Panic - Related Links
Open Access Articles- Top Results for Panic
International Journal of Innovative Research in Computer and Communication EngineeringEEG Based Panic Tracker
Rheumatology: Current ResearchElevated D-dimers without Disseminated Intravascular Coagulation in a Patient with Adult Onset Stills Disease: An Indicator for Early Corticosteroid
Journal of Clinical Case ReportsHow to Encounter the Development of Panic Disorder During Adjuvant Breast Cancer Chemotherapy: A Case Study
International Journal of Plant, Animal and Environmental SciencesEFFECT OF PHOSPHORUS FERTILIZER AND MYCORRHIZA ON PLANT HEIGHT, SEED WEIGHT PER PLANT AND GRAIN PER PANICLE IN WHEAT
|This article relies largely or entirely upon a single source. (February 2015)|
|This article should be divided into sections by topic, to make it more accessible. (February 2015)|
Panic is a sudden sensation of fear which is so strong as to dominate or prevent reason and logical thinking, replacing it with overwhelming feelings of anxiety and frantic agitation consistent with an animalistic fight-or-flight reaction. Panic may occur singularly in individuals or manifest suddenly in large groups as mass panic (closely related to herd behavior).
Prehistoric men used mass panic as a technique when hunting animals, especially ruminants. Herds reacting to unusually strong sounds or unfamiliar visual effects were directed towards cliffs, where they eventually jumped to their deaths when cornered. Humans are also vulnerable to panic and it is often considered infectious, in the sense one person's panic may easily spread to other people nearby and soon the entire group acts irrationally, but people also have the ability to prevent and/or control their own and others' panic by disciplined thinking or training (such as disaster drills). Architects and city planners try to accommodate the symptoms of panic, such as herd behavior, during design and planning, often using simulations to determine the best way to lead people to a safe exit and prevent congestion (stampedes). The most effective methods are often non-intuitive. A tall column, approximately 1 ft (300 mm) in diameter, placed in front of the door exit at a precisely calculated distance, may speed up the evacuation of a large room by up to 30%, as the obstacle divides the congestion well ahead of the choke point.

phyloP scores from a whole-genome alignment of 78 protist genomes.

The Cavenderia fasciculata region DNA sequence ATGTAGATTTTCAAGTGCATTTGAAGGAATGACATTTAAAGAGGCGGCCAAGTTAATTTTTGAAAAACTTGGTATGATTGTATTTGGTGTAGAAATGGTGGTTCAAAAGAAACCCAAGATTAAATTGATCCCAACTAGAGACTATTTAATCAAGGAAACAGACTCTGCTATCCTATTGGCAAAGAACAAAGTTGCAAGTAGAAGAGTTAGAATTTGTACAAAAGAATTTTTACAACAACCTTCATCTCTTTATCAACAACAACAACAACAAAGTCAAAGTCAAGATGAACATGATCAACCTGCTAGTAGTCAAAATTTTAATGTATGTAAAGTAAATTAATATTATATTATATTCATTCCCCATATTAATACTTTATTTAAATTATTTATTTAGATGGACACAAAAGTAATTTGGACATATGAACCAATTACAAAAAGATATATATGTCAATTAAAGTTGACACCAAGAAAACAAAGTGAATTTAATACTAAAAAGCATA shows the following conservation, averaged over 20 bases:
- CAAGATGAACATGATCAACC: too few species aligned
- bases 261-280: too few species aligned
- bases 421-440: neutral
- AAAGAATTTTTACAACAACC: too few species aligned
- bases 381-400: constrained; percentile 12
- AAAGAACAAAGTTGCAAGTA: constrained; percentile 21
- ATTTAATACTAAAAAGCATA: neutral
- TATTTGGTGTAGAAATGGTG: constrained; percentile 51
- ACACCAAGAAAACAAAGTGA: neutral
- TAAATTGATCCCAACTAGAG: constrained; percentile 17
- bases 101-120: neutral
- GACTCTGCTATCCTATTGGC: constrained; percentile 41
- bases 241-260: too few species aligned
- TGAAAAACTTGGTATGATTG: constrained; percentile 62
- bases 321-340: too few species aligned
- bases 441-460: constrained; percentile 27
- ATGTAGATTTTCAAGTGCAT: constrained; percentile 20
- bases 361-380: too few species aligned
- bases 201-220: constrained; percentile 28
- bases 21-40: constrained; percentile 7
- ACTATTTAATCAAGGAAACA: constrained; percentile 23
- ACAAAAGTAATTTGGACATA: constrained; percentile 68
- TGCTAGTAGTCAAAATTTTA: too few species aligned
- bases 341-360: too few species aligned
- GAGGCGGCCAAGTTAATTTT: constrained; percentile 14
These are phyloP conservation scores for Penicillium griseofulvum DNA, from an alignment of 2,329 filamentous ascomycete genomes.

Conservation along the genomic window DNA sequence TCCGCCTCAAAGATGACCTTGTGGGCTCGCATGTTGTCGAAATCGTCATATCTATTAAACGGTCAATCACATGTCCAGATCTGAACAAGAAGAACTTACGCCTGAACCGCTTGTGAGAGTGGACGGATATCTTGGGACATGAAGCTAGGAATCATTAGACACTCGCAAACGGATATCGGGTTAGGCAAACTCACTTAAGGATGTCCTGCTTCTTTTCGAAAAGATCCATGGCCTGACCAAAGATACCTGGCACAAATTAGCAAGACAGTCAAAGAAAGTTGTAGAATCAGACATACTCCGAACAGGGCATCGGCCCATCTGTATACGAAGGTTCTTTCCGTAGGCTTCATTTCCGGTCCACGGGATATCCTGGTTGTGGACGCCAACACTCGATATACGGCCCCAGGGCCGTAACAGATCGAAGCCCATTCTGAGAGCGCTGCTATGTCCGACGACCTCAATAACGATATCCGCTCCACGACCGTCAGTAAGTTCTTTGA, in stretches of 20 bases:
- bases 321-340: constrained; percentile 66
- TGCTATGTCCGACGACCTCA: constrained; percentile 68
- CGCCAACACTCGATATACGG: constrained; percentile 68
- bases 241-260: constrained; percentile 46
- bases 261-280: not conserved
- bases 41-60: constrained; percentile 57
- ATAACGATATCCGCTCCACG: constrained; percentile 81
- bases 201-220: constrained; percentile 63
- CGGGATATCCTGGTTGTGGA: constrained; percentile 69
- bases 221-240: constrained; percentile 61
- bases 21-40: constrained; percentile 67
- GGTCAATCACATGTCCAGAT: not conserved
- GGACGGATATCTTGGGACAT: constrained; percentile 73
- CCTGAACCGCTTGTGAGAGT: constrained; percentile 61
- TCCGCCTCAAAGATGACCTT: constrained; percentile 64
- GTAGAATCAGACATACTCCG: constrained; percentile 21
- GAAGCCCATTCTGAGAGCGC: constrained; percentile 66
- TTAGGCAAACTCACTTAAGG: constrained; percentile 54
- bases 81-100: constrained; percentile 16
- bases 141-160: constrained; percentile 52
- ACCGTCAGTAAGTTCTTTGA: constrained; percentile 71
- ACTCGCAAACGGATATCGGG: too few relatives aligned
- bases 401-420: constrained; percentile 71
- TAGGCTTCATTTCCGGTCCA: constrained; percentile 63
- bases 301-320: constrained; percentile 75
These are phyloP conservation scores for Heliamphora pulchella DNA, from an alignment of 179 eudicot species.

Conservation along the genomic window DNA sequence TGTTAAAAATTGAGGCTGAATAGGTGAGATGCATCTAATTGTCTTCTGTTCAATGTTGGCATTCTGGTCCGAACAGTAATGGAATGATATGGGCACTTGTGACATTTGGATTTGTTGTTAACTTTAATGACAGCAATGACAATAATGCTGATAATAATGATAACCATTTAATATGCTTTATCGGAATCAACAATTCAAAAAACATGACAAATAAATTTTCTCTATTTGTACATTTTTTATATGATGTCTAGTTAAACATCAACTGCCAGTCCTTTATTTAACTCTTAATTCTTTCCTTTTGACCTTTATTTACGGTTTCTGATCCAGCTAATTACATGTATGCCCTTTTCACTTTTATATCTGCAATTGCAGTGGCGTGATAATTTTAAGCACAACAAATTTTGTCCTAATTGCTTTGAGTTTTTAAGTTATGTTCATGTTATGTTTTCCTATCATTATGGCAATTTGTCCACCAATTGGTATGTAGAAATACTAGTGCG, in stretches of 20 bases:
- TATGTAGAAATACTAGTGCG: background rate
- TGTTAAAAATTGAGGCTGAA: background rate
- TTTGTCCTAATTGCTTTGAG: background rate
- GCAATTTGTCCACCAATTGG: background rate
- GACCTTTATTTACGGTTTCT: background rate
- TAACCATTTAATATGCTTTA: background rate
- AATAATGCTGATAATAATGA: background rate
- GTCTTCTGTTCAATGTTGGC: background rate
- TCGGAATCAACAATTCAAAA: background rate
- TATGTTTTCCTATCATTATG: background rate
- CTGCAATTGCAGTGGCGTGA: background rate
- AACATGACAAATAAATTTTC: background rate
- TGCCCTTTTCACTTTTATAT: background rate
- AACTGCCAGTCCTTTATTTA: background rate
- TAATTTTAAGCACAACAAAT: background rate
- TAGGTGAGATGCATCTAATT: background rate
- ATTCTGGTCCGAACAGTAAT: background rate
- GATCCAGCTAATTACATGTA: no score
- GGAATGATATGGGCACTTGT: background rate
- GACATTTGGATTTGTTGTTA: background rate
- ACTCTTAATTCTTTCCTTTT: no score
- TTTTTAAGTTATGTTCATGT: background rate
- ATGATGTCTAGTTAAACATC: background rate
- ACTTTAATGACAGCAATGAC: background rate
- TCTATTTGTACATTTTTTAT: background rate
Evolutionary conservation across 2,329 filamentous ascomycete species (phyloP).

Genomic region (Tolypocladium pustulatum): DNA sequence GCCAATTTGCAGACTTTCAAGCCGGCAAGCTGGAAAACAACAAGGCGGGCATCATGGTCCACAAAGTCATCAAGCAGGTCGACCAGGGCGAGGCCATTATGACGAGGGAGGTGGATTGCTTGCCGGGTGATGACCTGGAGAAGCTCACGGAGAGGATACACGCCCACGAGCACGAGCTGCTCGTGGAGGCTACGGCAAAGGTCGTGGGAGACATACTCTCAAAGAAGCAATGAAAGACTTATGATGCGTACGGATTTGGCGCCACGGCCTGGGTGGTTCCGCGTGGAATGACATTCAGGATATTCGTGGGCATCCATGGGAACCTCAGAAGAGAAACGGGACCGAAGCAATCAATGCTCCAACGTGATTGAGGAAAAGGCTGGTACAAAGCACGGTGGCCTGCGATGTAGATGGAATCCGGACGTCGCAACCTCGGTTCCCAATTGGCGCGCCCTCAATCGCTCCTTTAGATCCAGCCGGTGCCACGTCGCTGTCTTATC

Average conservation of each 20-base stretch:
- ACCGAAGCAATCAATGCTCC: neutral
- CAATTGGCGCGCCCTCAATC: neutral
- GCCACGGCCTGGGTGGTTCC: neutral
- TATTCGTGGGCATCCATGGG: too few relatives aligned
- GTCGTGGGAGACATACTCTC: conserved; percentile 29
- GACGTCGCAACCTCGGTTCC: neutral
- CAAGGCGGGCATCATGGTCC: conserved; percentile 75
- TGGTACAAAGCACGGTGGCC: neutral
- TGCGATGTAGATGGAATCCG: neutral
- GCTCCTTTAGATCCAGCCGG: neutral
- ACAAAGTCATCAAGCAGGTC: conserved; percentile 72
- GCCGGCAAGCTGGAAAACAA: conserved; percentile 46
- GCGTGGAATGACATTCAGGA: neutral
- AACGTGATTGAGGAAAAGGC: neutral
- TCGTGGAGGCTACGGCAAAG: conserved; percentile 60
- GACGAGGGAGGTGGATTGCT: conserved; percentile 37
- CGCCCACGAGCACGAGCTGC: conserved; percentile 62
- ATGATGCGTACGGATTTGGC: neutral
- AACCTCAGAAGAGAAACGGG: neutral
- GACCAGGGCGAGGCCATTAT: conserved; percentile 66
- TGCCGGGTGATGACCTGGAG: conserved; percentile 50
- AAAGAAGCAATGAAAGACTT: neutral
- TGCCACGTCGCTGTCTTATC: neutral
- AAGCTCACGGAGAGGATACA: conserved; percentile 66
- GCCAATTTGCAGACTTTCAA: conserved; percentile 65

An influential theoretical treatment of panic is found in Neil J. Smelser's Theory of Collective Behavior. The science of panic management has found important practical applications in the armed forces and emergency services of the world.
Many highly publicized cases of deadly panic occurred during massive public events. The layout of Mecca was extensively redesigned by Saudi authorities in an attempt to eliminate frequent stampedes, which kill an average of 250 pilgrims every year. Football stadiums have seen deadly crowd rushes and stampedes, such as at Heysel stadium in Belgium in 1985 with more than 600 casualties, including 39 deaths, and at Hillsborough stadium in Sheffield, England, in 1989 when 96 people were killed in a deadly crush.
The word panic derives from the Greek word πανικός (panikos), generally meaning "pertaining to Pan", who took amusement from frightening herds of goats and sheep into sudden bursts of uncontrollable fear. The ancient Greeks credited the battle of Marathon's victory to Pan, using his name for the frenzied, frantic fear exhibited by the fleeing enemy soldiers.
- Panic attack
- Fight-or-flight response
- Collective behavior
- Collective identity
- Kernel panic
- Moral panic
- Financial panic
- Panic disorder
- Panic Saturday (Super Saturday), last Saturday before Christmas
- Castelvecchi, Davide (2007-04-07), "Formula for Panic: Crowd-motion findings may prevent stampedes" ([DEAD LINK] &NDASH; SCHOLAR SEARCH), Science News Online
|40x40px||Look up panic in Wiktionary, the free dictionary.|
|40x40px||Wikiquote has quotations related to: Panic|
- Panic! How it works and What To Do About It — by Bruce Tognazzini.
- "Panic: Myth or Reality?" — Professor Lee Clarke, Contexts Magazine, 2002. (Article available as PDF from Lee Clarke's website)